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970 Battle of Arcadiopolis ★ ★ ★ ★ ★
Outcome: The Byzantines defeated the Rus who were driven out of Thrace March 970
War  &  Enemy: Enemy:
Rus (& Bulgarsetc)
Byzantine-Rus Wars
Battle Type:
The Battlefield Arcadiopolis Location:
Arcadiopolis modern Lüleburgaz, in the European part of Turkey, 80 km west of Constantinople
Modern Country:
  The Byzantines(emperor:  John I Tzimiskes) The Enemies
Commander: General Bardas Skleros Svyatoslav I of Kiev
Forces: 10–12,000 men 30,000
Losses: 25 to 55 Heavy, maybe 20,000
Background story: In 965 or 966, encouraged by their successes against the Arabs, the Byzantines refused to pay the annual tribute to the Bulgarians. This was a clear declaration of war, but the Byzantine army was still preoccupied in the East, so they asked the assistance of the Rus. Kaghan Svyatoslav enthusiastically responded, and invaded Bulgaria in 967 or 968 in a devastating raid. The Bulgarians were forced to negotiate but then Svyatoslav came back in the summer of 969 and conquered Bulgaria within a few months. The Byzantine scheme had backfired because now a new and formidable foe had appeared in the Balkans. Emperor Tzimiskes delegated the war in the Balkans to his brother-in-law, the Domestic of the Schools Bardas Skleros, and to the eunuch Peter Phocas who began to gather an army in Thrace. At the news of this, a powerful Rus force, along with many Bulgarians and a Pecheneg contingent, was sent south over the Balkan Mountains. After sacking the last major Bulgarian stronghold of Philippopolis (modern Plovdiv), they bypassed the heavily defended city of Adrianople and turned towards Constantinople.
The two armies met near Arcadiopolis. Skleros with his army remained within the walls of Arcadiopolis as the Rus encamped nearby. The Rus were convinced that the imperial army was too afraid to face them; consequently they roamed about the countryside plundering, neglected their camp defenses and spent their nights in heedless revelry.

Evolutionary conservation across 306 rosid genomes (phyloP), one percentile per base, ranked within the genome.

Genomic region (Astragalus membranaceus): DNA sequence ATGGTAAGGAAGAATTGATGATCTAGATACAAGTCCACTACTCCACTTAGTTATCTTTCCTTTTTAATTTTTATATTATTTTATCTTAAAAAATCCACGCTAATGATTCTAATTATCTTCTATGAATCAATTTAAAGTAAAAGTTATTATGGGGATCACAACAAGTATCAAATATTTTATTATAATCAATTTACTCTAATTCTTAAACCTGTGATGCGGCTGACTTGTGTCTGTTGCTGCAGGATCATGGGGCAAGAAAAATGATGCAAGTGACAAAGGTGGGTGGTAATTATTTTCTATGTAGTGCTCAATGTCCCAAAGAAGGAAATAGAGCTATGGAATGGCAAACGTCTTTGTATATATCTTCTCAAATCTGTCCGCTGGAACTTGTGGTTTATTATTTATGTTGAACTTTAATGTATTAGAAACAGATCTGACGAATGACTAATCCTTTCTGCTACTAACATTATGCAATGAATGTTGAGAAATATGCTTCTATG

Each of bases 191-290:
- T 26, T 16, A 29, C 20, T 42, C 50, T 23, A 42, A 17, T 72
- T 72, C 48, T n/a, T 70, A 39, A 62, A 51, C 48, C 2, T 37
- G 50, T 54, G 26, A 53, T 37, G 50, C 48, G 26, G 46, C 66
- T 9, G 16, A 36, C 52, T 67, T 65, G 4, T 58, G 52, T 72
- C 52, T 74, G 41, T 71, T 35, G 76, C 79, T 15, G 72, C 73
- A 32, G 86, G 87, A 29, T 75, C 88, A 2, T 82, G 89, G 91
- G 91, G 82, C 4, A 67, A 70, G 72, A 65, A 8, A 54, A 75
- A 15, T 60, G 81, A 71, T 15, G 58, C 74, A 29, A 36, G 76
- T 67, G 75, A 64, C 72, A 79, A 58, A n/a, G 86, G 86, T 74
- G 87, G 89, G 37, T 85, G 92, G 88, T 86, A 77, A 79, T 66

The Battle:
The Byzantines persecute the fleeing Rus
The Byzantines had asked the Rus to help them against the Bulgarians. Kaghan Svyatoslav responded willingly and conquered Bulgaria within a few months but then he decided to march against Constantinople. Emperor John Tzimiskes sent his brother-in-law, Bardas Skleros to organize an army in Thrace.
The two armies met in Arcadiopolis, 80 km west of Constantinople. The Byzantines remained within the walls of the city as the Rus encamped nearby. The Rus were convinced that the imperial army was too afraid; consequently they roamed about the countryside plundering and neglected their defenses.
Skleros eventually got out dividing his forces into 3 groups: 2 divisions were placed in ambush on the wooded sides of the road leading to the enemy camp, while another, 2,000–3,000 men, under his command, attacked. After initial contact, the Byzantines began an orderly retreat, turning at intervals to charge back at the pursuing Pechenegs, who had thus become separated from the main body of the Rus army. This conflict was fierce and bloody, taxing the discipline and endurance of the small Byzantine force.
When the two opposing forces reached the place of the ambush, the two concealed Byzantine divisions attacked the Pechenegs from the flanks and the rear. Cut off from aid and surrounded, the Pechenegs began to panic and flee. One of their leaders tried to rally his men, but he was attacked by Bardas Skleros himself, who killed him with a single sword-blow that reportedly cut him in two from his head down to the waist, through the Pecheneg's helmet and cuirass. This new blow turned the battle into a complete rout, and the panic spread to the Bulgarian contingent following behind the Pechenegs, which also suffered heavy casualties in the general chaos.
Aftermath: The invaders were driven out of Thrace and, after a further defeat on the Danube at Dorostolon in 971, Svyatoslav was killed while returning home to Kiev.